[Editor’s note: This story, originally published on June 7th of this year, was our #1 most popular story of the year. Happy holidays, and thank you for tuning into our 2018 countdown!]
After the recession hit in 2013, it was evident that something was off at Mashburn Elementary School (part of Forsyth County Schools in Georgia). I watched teachers being laid off, and it was draining to witness. We had bigger class numbers than ever before, and our school culture and employee morale were at an all-time low. For us to pull our way out of this difficult time, we first had to take a closer look at building strong relationships between staff and students. We started by asking what it means to be happy in the classroom.
Happy schools start with happy teachers
As educators, one of the biggest challenges we face is learning how to put our health and happiness first. My first thought was that I needed to put the students’ well-being first, but I discovered that I needed to start with my staff instead. If we didn’t find out what educators are passionate about and connect them back into this building, we knew they would quickly burn out.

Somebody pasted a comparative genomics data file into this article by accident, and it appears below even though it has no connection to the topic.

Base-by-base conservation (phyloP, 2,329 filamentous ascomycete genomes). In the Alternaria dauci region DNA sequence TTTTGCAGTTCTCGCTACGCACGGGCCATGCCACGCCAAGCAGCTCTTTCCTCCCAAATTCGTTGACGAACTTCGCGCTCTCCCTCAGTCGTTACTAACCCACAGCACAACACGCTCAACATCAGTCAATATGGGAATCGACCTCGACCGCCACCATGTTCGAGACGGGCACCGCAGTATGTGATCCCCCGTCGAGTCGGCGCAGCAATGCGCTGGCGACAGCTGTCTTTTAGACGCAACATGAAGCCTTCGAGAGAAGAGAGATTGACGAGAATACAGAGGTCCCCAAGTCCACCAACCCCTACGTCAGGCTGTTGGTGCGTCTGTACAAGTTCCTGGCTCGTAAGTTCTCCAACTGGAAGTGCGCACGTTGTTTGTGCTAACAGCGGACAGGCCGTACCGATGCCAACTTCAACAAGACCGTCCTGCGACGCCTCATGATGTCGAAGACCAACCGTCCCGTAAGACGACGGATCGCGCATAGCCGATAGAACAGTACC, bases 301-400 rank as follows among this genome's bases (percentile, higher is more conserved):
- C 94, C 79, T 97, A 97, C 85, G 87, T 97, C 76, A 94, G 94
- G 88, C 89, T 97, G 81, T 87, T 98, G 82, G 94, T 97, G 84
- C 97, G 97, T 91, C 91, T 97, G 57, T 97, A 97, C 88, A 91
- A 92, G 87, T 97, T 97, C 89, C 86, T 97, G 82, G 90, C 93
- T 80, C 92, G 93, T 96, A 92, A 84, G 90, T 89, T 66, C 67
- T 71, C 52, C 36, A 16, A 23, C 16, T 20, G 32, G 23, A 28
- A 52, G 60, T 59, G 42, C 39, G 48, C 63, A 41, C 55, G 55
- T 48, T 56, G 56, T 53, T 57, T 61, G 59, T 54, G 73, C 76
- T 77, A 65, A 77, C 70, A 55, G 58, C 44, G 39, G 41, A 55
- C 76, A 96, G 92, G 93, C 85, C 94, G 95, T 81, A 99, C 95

Inspired by the house system in the Harry Potter books and the Ron Clark model, we held house meetings once a month that focused on one of the 7 Mindsets. These mindsets come from Scott Shickler and Jeff Waller’s book The 7 Mindsets to Live Your Ultimate Life, and include affirmations such as “everything is possible” and “the time is now.”
The mindsets helped us develop a mental health strategy. We created a Positive Learning Environment (PLE) committee consisting of one person from each grade level to focus on one mindset a month and decide how were going to roll that out to the whole school. For example, during spring break this year, every teacher wrote inspirational messages for the students. We posted their messages on the walls so that when the kids came back from spring break, they all saw a special note to them on the wall of the school, written by their teacher. It was really cool.
Happiness is a conversation
We talk a lot about what happiness looks like and how to get there. I ask teachers questions like, “What do you want the school to look like?” or, “If you could change something—anything—about where you work, what would it be?”
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